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HIP ATTACK TRIAL

This trial has not demonstrated that a major redesign of the pathway for patients with hip fractures and allocation of additional resources to achieve a reduced time to surgery would provide significant benefit in terms of mortality, major complication or long term morbidity. Increased utility of regional anaesthesia may provide an alternative method of reducing pain and the stress response associated with a hip fracture whilst improving patient satisfaction.

HIP ATTACK Study

Background

Management of hip fractures is an important issue for health systems worldwide. Hip fractures associated with high morbidity and mortality.

The main aim of the study was to assess whether reducing the time from diagnosis to surgery could reduce morbidity and mortality.

 

Study design

Prospective, multinational, multicentre, randomised trial with unblinded treating clinicians and blinded analysing clinicians due to the nature of the intervention.

Intervention – accelerated surgery group with a goal of 6hr from diagnosis to treatment. Facilitated by early assessment from perioperative physicians and priority theatre booking.

Control – Standard care

Positive aspects of study design

  • Large, well powered study
  • Multi-centre, multi-national
  • Primary outcomes, secondary outcomes and subgroup analysis pre-defined, relevant and patient centred.
  • Good statistical methods for analysis and management of potential effect of having coprimary outcomes by using a fallback procedure
  • Well powered with nearly complete recruitment of intended sample size
  • Analysis of effect of time from fracture to presentation on outcome also included.
  • ‘Intention to treat analysis’ arguably not a true intention to treat analysis – will be discussed later

 

Limitations of study design

  • 58.1% of all patients screened excluded simply because of time of presentation. To be used as a guideline, any new standard needs to be applicable to the majority of the affected population particularly if it is to be linked to hospital remuneration. Any intervention that is targeted at a subgroup of hip fracture patients risks compromising care for those outside the intervention group as surgery may be delayed to accommodate the target population.
  • 21.2% of the remaining eligible patients were not enrolled due to lack of available theatre space – arguably these should have been included in any intention to treat analysis.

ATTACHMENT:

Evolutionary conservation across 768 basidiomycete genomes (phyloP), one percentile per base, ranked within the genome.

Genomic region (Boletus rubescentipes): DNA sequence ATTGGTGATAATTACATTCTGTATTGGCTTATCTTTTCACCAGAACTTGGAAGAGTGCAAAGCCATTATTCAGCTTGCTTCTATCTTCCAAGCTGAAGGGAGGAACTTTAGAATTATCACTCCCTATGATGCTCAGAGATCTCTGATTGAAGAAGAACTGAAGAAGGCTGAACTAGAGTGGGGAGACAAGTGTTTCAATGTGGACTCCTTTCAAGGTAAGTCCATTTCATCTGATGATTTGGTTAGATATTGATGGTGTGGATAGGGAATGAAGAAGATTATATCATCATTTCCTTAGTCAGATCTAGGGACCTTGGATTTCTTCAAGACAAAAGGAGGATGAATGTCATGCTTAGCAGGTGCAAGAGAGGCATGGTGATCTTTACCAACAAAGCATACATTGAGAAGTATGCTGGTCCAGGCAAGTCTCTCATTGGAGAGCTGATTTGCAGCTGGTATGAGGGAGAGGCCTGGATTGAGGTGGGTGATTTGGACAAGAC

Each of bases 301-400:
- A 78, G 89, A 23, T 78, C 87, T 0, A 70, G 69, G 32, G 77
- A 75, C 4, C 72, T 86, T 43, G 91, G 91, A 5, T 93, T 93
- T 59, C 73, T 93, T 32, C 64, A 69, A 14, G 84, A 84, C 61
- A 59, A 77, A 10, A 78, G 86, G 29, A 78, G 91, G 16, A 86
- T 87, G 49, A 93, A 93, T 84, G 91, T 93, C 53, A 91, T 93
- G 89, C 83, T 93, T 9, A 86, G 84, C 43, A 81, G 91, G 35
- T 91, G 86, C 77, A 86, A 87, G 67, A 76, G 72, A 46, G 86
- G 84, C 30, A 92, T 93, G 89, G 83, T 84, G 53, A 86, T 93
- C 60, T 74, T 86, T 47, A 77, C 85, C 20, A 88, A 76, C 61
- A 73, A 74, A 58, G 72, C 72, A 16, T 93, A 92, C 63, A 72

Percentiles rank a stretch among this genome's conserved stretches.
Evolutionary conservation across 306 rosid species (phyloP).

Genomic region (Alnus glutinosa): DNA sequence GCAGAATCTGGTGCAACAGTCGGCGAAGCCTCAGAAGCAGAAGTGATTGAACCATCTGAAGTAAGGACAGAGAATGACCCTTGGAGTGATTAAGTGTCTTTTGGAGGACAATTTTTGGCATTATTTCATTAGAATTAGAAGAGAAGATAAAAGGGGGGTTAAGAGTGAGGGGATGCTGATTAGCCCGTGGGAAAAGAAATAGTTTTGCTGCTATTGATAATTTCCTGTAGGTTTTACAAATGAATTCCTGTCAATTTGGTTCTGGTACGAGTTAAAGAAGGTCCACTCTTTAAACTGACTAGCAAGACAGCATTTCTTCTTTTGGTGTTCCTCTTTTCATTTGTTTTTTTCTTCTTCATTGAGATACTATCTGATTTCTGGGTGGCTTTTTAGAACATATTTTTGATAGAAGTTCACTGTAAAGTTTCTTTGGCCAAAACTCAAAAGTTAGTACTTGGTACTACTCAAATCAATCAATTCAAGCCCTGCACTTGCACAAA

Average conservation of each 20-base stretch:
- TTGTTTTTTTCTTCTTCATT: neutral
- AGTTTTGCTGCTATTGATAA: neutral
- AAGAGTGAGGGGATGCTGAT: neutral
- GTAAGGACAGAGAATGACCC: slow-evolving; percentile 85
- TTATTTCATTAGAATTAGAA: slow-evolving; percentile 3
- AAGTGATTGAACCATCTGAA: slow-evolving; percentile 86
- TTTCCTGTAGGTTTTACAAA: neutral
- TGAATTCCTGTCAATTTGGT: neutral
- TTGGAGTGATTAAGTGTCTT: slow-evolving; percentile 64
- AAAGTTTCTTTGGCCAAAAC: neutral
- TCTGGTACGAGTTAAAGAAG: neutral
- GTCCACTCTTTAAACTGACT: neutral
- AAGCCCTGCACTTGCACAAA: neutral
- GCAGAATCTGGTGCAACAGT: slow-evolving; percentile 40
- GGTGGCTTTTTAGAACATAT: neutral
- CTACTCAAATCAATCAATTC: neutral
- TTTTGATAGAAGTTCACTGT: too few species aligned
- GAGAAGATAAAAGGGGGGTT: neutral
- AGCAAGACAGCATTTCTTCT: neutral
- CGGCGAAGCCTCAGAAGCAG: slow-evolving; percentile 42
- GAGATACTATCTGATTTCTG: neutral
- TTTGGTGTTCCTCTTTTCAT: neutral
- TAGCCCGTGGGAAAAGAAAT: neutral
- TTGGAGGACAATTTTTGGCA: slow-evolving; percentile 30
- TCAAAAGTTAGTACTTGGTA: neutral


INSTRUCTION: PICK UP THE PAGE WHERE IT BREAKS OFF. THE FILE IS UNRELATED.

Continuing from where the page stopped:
• Treating clinicians unblinded – unavoidable
  • Potential solution would be to have an intervention arm with a target of 12 hr from diagnosis to surgery and allow operating including from 0800-2200 although in the UK this would likely require increased consultant presence for these high risk patients.

 

 

Results – key summary

 

27701 screened, 7780 deemed eligible, 1643 excluded due to lack of resource, 1009 not identified before surgery.

1487 in accelerated care group, 1483 in standard care group.

Intervention and control group demographics/comorbidities well matched.

Significant difference in time to surgery from diagnosis between the groups, median difference 18hr.

No significant difference in either of the coprimary outcomes (mortality or major complication) between either of the groups

Of the 20 pre-defined secondary outcomes only the rates of stroke and delirium showed a statistically significant reduction in the intervention group. This difference was not then reflected in the number of patients requiring new placement in a nursing home.

 

Discussion

Important topic for patient outcomes, resource allocation and health economics.

Intervention not easily applicable to a UK population of hip fractures. Alternative study design may have been more pragmatic. Difficult to apply to UK population as significant investment in resources required to deliver intervention and potential negative impact on other groups of surgical patients both emergency and elective (and out-of-hours presentations of hip fractures).

No significant effect on coprimary outcomes.

Reduction in stroke and delirium potentially not reflected in long term morbidity of patients represented by no difference in new nursing home placements.

Patients presenting with low energy hip fractures remain a complex group with significant morbidity and mortality.  This trial has not demonstrated that a major redesign of the pathway for patients with hip fractures and allocation of additional resources to achieve a reduced time to surgery would provide significant benefit in terms of mortality, major complication or long term morbidity. Increased utility of regional anaesthesia may provide an alternative method of reducing pain and the stress response associated with a hip fracture whilst improving patient satisfaction.

 

Summary by

Dr Rob Golding

ST 4 Anaesthesia

Sandwell and West Birmingham Hospitals NHS Trust